Hopkins co-founded Gin Blossoms in 1987. The band rose to fame after the release of their second studio album, 1992’s New Miserable Experience, which eventually went multi-platinum with singles like "Hey Jealousy" and "Found Out About You." Smith’s original Metro Times article detailed Hopkins' songwriting prowess, as well as his alcoholism, interpersonal struggles, and untimely death.

“The alcoholic side of him is there, and it can be brutal, and it is brutal, but there is also the tender, kind, generous, and absolutely witty and brilliant side to the man that needed to be told,” Smith said. “Also, the guy was a genius at whittling down complicated human truths into a three-minute pop song, such sadnesses beneath the surface. So precious few songwriters, before or since, could do that as well as Doug. That’s truth. Yeah, this all makes his story so hard to tell, and also makes it really layered and strangely beautiful.”

Brian and Maggie have collaborated on multiple projects before. Maggie directed a documentary based on Brian’s Tucson Weekly column “Tucson Salvage,” and they have also started a local press, R&R Press.

"Am I excited about the film in pre-production? Absolutely. Maggie and I are really excited because, for one thing, it is really difficult getting a film made," Smith said. "I am also really nervous because Maggie and I really want it to be accurate to Doug’s heart, to capture the essence of the man’s beauty, and tragedy."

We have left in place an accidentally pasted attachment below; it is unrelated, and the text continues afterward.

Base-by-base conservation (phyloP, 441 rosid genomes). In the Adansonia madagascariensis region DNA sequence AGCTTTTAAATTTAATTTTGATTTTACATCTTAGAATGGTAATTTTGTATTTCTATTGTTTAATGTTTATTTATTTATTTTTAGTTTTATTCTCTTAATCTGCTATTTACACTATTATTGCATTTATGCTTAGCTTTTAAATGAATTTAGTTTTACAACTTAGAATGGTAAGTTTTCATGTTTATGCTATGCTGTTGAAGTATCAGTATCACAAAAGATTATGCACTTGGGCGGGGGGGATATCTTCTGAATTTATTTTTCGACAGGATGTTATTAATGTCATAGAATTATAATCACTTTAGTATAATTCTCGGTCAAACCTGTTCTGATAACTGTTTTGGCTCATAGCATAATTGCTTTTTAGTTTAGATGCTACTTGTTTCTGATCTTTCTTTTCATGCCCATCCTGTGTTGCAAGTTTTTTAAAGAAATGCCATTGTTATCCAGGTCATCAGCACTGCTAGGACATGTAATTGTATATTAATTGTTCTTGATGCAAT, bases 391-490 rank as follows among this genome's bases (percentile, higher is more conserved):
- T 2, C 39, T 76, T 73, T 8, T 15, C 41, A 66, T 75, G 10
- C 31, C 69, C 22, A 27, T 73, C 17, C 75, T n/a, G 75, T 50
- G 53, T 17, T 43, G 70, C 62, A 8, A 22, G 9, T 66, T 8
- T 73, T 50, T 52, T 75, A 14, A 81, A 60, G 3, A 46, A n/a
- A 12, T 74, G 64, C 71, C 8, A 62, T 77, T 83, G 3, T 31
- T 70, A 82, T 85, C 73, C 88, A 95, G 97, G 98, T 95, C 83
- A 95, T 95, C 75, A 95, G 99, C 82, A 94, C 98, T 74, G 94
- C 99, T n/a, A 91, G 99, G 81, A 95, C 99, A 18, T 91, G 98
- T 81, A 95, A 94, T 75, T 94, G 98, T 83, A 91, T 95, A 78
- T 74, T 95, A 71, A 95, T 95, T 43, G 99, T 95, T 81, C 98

Posted By on Thu, Dec 31, 2020 at 11:59 AM

The Pima County Department of Environmental Quality hand-delivered an abatement order to a northwest-side apartment complex owner for causing a public health nuisance to the complex’s tenants by shutting off the water supply.

The county ordered GR Partners Casas Adobes to restore potable water service within 24 hours of receiving the notice or PDEQ will do it for them and send the property owner the bill.

Residents of the 204-unit Casas Adobes Apartment Homes, located at 6200 N. Oracle Road, have been without running water and “unable to bathe, flush toilets or maintain hand hygiene since” Saturday, Dec. 26, according to the order.



Posted By on Thu, Dec 31, 2020 at 8:59 AM

With more than 7,718 new cases reported today, the number of Arizona’s confirmed novel coronavirus cases now stands higher than 520,000 as of Thursday, Dec. 31, according to the Arizona Department of Health Services.